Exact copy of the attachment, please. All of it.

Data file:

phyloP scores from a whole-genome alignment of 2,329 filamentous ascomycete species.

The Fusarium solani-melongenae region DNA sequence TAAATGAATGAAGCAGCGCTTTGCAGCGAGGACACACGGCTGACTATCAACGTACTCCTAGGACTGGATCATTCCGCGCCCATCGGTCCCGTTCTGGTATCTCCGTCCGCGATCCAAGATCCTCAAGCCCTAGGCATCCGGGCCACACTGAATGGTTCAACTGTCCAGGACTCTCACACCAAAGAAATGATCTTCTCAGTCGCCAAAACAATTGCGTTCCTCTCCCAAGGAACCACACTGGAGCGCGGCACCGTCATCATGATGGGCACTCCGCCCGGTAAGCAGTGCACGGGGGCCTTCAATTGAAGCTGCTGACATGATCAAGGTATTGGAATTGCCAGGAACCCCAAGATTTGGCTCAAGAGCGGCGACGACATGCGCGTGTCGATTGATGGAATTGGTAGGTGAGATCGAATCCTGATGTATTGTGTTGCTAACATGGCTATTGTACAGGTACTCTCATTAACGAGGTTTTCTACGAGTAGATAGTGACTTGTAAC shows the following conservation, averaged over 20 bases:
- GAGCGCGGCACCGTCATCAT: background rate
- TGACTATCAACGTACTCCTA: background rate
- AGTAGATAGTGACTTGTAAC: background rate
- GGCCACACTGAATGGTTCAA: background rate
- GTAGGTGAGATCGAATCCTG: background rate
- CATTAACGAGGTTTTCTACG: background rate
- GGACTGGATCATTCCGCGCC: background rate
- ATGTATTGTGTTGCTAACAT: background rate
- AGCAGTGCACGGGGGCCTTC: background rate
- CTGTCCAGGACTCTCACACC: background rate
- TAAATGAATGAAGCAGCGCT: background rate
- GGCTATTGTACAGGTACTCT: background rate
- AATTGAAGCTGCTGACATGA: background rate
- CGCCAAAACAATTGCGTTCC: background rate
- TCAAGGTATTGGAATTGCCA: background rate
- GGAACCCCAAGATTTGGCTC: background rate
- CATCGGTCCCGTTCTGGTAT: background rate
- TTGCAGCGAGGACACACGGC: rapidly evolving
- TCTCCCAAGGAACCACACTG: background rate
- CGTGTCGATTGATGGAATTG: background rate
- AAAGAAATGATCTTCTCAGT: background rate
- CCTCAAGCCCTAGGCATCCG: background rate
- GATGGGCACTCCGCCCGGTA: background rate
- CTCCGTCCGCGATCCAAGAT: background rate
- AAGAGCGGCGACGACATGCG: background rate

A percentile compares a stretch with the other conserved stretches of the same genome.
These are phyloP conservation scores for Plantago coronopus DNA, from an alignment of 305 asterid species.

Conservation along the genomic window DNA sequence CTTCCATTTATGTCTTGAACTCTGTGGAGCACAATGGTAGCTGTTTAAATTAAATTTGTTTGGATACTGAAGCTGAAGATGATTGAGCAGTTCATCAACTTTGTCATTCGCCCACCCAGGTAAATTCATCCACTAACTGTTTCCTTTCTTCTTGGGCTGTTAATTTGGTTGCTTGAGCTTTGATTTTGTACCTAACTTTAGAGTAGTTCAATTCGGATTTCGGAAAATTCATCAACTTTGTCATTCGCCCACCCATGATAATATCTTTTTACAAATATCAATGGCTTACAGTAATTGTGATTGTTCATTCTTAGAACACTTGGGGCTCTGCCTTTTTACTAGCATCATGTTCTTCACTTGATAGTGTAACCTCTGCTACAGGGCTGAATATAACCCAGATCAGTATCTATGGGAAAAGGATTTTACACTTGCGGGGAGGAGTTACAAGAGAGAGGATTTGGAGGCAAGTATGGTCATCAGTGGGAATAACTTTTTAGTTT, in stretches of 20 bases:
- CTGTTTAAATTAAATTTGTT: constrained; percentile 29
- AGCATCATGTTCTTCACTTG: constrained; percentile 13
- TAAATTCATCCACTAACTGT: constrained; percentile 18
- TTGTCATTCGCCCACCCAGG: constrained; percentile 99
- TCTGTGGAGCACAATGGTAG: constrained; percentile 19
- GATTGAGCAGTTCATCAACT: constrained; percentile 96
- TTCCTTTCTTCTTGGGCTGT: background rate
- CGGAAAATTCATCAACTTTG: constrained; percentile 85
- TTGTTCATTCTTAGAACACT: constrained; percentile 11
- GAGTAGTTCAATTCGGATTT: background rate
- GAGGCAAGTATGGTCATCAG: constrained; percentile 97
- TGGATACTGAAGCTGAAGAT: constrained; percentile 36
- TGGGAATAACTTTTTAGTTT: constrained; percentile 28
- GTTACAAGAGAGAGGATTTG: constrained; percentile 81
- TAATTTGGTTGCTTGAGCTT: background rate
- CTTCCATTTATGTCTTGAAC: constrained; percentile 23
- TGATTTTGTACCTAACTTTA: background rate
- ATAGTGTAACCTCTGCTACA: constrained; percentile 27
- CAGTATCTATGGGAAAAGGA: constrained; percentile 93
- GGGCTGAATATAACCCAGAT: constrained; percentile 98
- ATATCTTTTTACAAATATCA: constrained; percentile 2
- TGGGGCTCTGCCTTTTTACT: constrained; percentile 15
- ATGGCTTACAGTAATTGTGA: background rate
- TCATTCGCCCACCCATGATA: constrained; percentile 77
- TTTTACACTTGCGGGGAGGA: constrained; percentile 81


phyloP scores from a whole-genome alignment of 2,329 filamentous ascomycete species.

The Fusarium solani-melongenae region DNA sequence TAAATGAATGAAGCAGCGCTTTGCAGCGAGGACACACGGCTGACTATCAACGTACTCCTAGGACTGGATCATTCCGCGCCCATCGGTCCCGTTCTGGTATCTCCGTCCGCGATCCAAGATCCTCAAGCCCTAGGCATCCGGGCCACACTGAATGGTTCAACTGTCCAGGACTCTCACACCAAAGAAATGATCTTCTCAGTCGCCAAAACAATTGCGTTCCTCTCCCAAGGAACCACACTGGAGCGCGGCACCGTCATCATGATGGGCACTCCGCCCGGTAAGCAGTGCACGGGGGCCTTCAATTGAAGCTGCTGACATGATCAAGGTATTGGAATTGCCAGGAACCCCAAGATTTGGCTCAAGAGCGGCGACGACATGCGCGTGTCGATTGATGGAATTGGTAGGTGAGATCGAATCCTGATGTATTGTGTTGCTAACATGGCTATTGTACAGGTACTCTCATTAACGAGGTTTTCTACGAGTAGATAGTGACTTGTAAC shows the following conservation, averaged over 20 bases:
- GAGCGCGGCACCGTCATCAT: background rate
- TGACTATCAACGTACTCCTA: background rate
- AGTAGATAGTGACTTGTAAC: background rate
- GGCCACACTGAATGGTTCAA: background rate
- GTAGGTGAGATCGAATCCTG: background rate
- CATTAACGAGGTTTTCTACG: background rate
- GGACTGGATCATTCCGCGCC: background rate
- ATGTATTGTGTTGCTAACAT: background rate
- AGCAGTGCACGGGGGCCTTC: background rate
- CTGTCCAGGACTCTCACACC: background rate
- TAAATGAATGAAGCAGCGCT: background rate
- GGCTATTGTACAGGTACTCT: background rate
- AATTGAAGCTGCTGACATGA: background rate
- CGCCAAAACAATTGCGTTCC: background rate
- TCAAGGTATTGGAATTGCCA: background rate
- GGAACCCCAAGATTTGGCTC: background rate
- CATCGGTCCCGTTCTGGTAT: background rate
- TTGCAGCGAGGACACACGGC: rapidly evolving
- TCTCCCAAGGAACCACACTG: background rate
- CGTGTCGATTGATGGAATTG: background rate
- AAAGAAATGATCTTCTCAGT: background rate
- CCTCAAGCCCTAGGCATCCG: background rate
- GATGGGCACTCCGCCCGGTA: background rate
- CTCCGTCCGCGATCCAAGAT: background rate
- AAGAGCGGCGACGACATGCG: background rate

A percentile compares a stretch with the other conserved stretches of the same genome.
These are phyloP conservation scores for Plantago coronopus DNA, from an alignment of 305 asterid species.

Conservation along the genomic window DNA sequence CTTCCATTTATGTCTTGAACTCTGTGGAGCACAATGGTAGCTGTTTAAATTAAATTTGTTTGGATACTGAAGCTGAAGATGATTGAGCAGTTCATCAACTTTGTCATTCGCCCACCCAGGTAAATTCATCCACTAACTGTTTCCTTTCTTCTTGGGCTGTTAATTTGGTTGCTTGAGCTTTGATTTTGTACCTAACTTTAGAGTAGTTCAATTCGGATTTCGGAAAATTCATCAACTTTGTCATTCGCCCACCCATGATAATATCTTTTTACAAATATCAATGGCTTACAGTAATTGTGATTGTTCATTCTTAGAACACTTGGGGCTCTGCCTTTTTACTAGCATCATGTTCTTCACTTGATAGTGTAACCTCTGCTACAGGGCTGAATATAACCCAGATCAGTATCTATGGGAAAAGGATTTTACACTTGCGGGGAGGAGTTACAAGAGAGAGGATTTGGAGGCAAGTATGGTCATCAGTGGGAATAACTTTTTAGTTT, in stretches of 20 bases:
- CTGTTTAAATTAAATTTGTT: constrained; percentile 29
- AGCATCATGTTCTTCACTTG: constrained; percentile 13
- TAAATTCATCCACTAACTGT: constrained; percentile 18
- TTGTCATTCGCCCACCCAGG: constrained; percentile 99
- TCTGTGGAGCACAATGGTAG: constrained; percentile 19
- GATTGAGCAGTTCATCAACT: constrained; percentile 96
- TTCCTTTCTTCTTGGGCTGT: background rate
- CGGAAAATTCATCAACTTTG: constrained; percentile 85
- TTGTTCATTCTTAGAACACT: constrained; percentile 11
- GAGTAGTTCAATTCGGATTT: background rate
- GAGGCAAGTATGGTCATCAG: constrained; percentile 97
- TGGATACTGAAGCTGAAGAT: constrained; percentile 36
- TGGGAATAACTTTTTAGTTT: constrained; percentile 28
- GTTACAAGAGAGAGGATTTG: constrained; percentile 81
- TAATTTGGTTGCTTGAGCTT: background rate
- CTTCCATTTATGTCTTGAAC: constrained; percentile 23
- TGATTTTGTACCTAACTTTA: background rate
- ATAGTGTAACCTCTGCTACA: constrained; percentile 27
- CAGTATCTATGGGAAAAGGA: constrained; percentile 93
- GGGCTGAATATAACCCAGAT: constrained; percentile 98
- ATATCTTTTTACAAATATCA: constrained; percentile 2
- TGGGGCTCTGCCTTTTTACT: constrained; percentile 15
- ATGGCTTACAGTAATTGTGA: background rate
- TCATTCGCCCACCCATGATA: constrained; percentile 77
- TTTTACACTTGCGGGGAGGA: constrained; percentile 81